Henry Ireton married Bridget, daughter to Oliver Cromwell, and was afterwards one of Charles the First's Judges, and of the Committee who superintended his execution. He died at the siege of Limerick, 1651.
---Diary and correspondence of Samuel Pepys, the diary deciphered by J. Smith. 1854.
Ireton, who on several occasions had signalized his valour and conduct in the field, approved himself a man of spirit and capacity in his government of Ireland. He proceeded upon Cromwell's plan, and gave abundant proof of his being every way qualified for that extensive command. Though naturally a lover of justice, he made little scruple of sacrificing even that to liberty, of which he was passionately fond. He died at the siege of Limerick, 26 November, 1651, sincerely lamented by the republicans, who revered him as a soldier, a statesman, and a saint. In Crull's "Antiquities of Westminster Abbey" is a curious panegyric, which was intended for his monument: it is written in a very exalted strain, far beyond the common cant of epitaphs.
---A Biographical History of England. J. Granger, 1769.
IRETON, HENRY(1611-1651), regicide; B.A. Trinity College, Oxford, 1629; of the Middle Temple; fought at Edgehill, 1642; Cromwell's deputy-governor of the Isle of Ely; as quartermaster-general in Manchester's army took part in Yorkshire campaign and second battle of Newbury, 1644; supported Cromwell's accusation of Manchester; surprised royalist quarters before Naseby, 1646; as commander of the cavalry of the left wing was wounded and captured in the battle, but afterwards escaped, 1646; at siege of Bristol, 1646; a negotiator of treaty of Truro, 1646; received overtures from Charles I at Oxford, 1646; married Bridget, Cromwell's daughter, 1646; M.P., Appleby, 1645 ; justified the army petition and consequently quarrelled with Holles, 1647; one of the four commissioners to pacify the soldiers; sanctioned Joyce's removal of the king from Holdenby; drew up the 'engagement' of the army and 'Heads of the Army Proposals,' 1647, endeavouring to bring about an agreement between king and parliament; opposed the levellers' constitution and was denounced by them; led conservative party in the council of the army till the flight of Charles I to the Isle of Wight, after which he supported his deposition in favour of one of his sons; served under Fairfax in Kent aud Essex, and as commissioner for the surrender of Colchester (1648) defended the execution of Lucas and Lisle; with Ludlow concerted 'Pride's Purge,' 1648; attended regularly the high court of justice and signed the warrant for Charles I's execution; chief author of the 'Agreement of the People' drawn up by the council of war, 1649; went to Ireland as Cromwell's second in command, 1649, and remained as his deputy; captured Carlow, Waterford, and Duncannon, 1650, and Limerick, 1651; died of fever before Limerick. He carried out the Cromwellian policy with indefatigable industry and honesty. He was buried in Westminster Abbey, but his body was disinterred and dishonoured after the Restoration.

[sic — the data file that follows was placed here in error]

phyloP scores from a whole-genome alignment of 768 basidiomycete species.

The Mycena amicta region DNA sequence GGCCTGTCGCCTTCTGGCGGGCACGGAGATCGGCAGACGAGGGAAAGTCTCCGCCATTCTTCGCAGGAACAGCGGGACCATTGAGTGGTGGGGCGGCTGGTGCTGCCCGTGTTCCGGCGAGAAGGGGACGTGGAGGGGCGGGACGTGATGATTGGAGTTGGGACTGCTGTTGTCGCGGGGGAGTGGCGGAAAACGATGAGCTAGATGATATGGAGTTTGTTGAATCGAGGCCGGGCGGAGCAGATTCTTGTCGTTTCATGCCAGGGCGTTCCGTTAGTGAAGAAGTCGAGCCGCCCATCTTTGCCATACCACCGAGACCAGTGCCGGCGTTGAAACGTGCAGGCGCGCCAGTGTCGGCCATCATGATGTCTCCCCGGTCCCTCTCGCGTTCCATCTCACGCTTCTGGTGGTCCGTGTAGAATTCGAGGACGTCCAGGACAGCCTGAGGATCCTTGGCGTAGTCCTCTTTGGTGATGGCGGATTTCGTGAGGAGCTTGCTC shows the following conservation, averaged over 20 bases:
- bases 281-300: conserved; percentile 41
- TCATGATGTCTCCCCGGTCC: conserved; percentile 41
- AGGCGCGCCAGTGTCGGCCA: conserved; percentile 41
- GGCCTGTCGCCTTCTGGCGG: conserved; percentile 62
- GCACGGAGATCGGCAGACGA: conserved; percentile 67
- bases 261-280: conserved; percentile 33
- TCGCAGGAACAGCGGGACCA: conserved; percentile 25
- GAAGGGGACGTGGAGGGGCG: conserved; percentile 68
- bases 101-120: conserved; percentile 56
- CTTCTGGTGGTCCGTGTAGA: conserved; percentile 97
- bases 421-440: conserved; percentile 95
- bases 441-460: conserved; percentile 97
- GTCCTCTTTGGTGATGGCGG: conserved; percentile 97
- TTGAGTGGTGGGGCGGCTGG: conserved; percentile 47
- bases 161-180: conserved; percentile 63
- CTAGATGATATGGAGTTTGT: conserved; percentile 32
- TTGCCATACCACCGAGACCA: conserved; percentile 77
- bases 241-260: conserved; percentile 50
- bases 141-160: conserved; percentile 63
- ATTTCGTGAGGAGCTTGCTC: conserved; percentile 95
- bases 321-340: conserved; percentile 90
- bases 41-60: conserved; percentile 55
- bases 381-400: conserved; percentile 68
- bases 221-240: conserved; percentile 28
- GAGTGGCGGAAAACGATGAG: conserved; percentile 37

---Dictionary of National Biography: Index and Epitome. S. Lee, 1906.
Chart showing the number of references in each month of the diary’s entries.